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Stranger from Abroad: Hannah Arendt, Martin Heidegger, Friendship and Forgiveness Hardcover – March 22, 2010
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Top Customer Reviews
Both Arendt (1906 -- 1975) and Heidegger (1889 -- 1976) brought passion to thought and to their difficult personal relationship. Daniel Maier-Katin's book, "Stranger from Abroad" (2010) brings passion to bear in its own right as it describes Arendt's relationship with Heidegger and its impact on her life and thought. The book has a sense of its two primary characters, their works, and their times that is rare in a work of philosophy. Maier-Katin, a professor of criminology and criminal justice at Florida State University has with this study made his own contribution to the life of the mind.
Maier-Katin integrates personal lives, philosophical thinking, and history in this book. When Arendt met Heidegger, she was an impressionable, naive young woman of 18 listening to the famous philosopher, age 35, lecture on Plato's "Sophist." Married to an anti-semitic woman, Elfride, who had recently had her own affair, and with two young children, Heidegger and Arendt became romantically involved almost immediately. Heidegger soon became somewhat cold, and Arendt left the University at Fribourg to pursue studies elsewhere vowing never to love a man again.Read more ›
Since the publication by Reinhard May's HEIDEGGER'S HIDDEN SOURCES, it has become generally known that Heidegger was deeply influenced by Daoist and Buddhist texts and thinkers, and that in fact Heidegger directly incorporated--without attribution--sections of THE BOOK OF TEA into BEING AND TIME. It also seems clear that much of what seemed new to his students and readers in the 20th century, including to Arendt herself, was in fact Heidegger's adroit integration of East Asian concepts into his own work, which itself was founded on Greek philosophy.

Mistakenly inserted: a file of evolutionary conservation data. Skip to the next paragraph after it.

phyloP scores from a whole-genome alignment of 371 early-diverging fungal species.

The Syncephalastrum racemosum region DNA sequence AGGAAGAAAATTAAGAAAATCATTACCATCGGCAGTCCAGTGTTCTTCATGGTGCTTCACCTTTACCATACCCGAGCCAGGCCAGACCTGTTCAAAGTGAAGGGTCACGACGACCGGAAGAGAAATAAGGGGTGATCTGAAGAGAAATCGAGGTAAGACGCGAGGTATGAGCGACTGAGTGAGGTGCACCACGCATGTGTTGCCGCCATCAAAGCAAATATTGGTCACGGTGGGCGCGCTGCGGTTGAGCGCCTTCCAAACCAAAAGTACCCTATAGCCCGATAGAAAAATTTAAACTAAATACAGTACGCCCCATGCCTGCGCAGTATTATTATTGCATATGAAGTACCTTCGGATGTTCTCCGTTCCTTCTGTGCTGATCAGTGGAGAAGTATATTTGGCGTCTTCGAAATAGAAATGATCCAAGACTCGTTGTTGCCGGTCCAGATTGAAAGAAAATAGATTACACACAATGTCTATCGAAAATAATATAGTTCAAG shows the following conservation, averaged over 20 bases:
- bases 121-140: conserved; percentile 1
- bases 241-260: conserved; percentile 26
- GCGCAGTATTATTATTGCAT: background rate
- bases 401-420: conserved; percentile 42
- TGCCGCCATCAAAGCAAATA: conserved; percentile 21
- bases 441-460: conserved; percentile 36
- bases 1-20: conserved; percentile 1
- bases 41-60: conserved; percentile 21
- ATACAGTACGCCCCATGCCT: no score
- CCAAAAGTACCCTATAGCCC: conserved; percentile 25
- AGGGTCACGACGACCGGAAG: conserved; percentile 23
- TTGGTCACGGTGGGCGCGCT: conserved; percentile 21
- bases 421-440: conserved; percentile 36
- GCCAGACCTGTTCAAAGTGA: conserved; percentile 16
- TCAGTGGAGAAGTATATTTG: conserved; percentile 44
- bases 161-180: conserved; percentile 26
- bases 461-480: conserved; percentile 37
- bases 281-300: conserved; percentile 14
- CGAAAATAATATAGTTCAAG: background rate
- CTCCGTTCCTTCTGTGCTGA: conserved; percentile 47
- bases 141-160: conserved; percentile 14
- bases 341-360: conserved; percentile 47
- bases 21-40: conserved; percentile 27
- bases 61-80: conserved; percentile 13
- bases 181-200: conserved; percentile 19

Arendt almost certainly didn't know this. Moreover, the influence of East Asian thought on Heidegger is not mentioned by Maier-Katkin. So why bring it up in this review?
The reason to do so is because Arendt's own thinking seems to have been influenced by the East Asian elements imported into German philosophy by Heidegger, but because she was not consciously aware of it, she seems to have been headed towards a dead-end in her thinking towards the end of her life.
Arendt, instructed by Heidegger and informed by her own research, depicted reality as a present that seems tranquil and motionless but is in fact continuously slipping at great speed from the future into the past. The present moment cannot be slowed, much less stopped, and it is very elusive.Read more ›
Most Recent Customer Reviews
I read this book because I became interested in Arendt after seeing the movie "Hannah Arendt" and reading "Eichmann in Jerusalem. Read morePublished on September 2, 2013 by Lawrence J. Barkan
I thoroughly enjoyed reading this book. It's a biography, of sorts - more about Hannah Arendt, than Martin Heidegger - but it also touches on the philosophy... Read more
Not worth purchasing. I recently bought and read this book for an essay I wrote comparing Heidegger and Arendt. Read morePublished on May 23, 2011 by JWisenberg
It is unusual for any book to be clear on matters that created tremendous disagreements among intellectuals. Read morePublished on July 23, 2010 by hold on to nothing
I picked up this book without having any real depth of knowledge or undestanding of either Heidegger or Arendt. Read morePublished on June 29, 2010 by Cary B. Barad
Stranger From Abroad by Daniel Maier-Katkin is a biography of Hannah Arendt - one of the twentieth century's sharpest minds. Read morePublished on April 18, 2010 by F. Brauer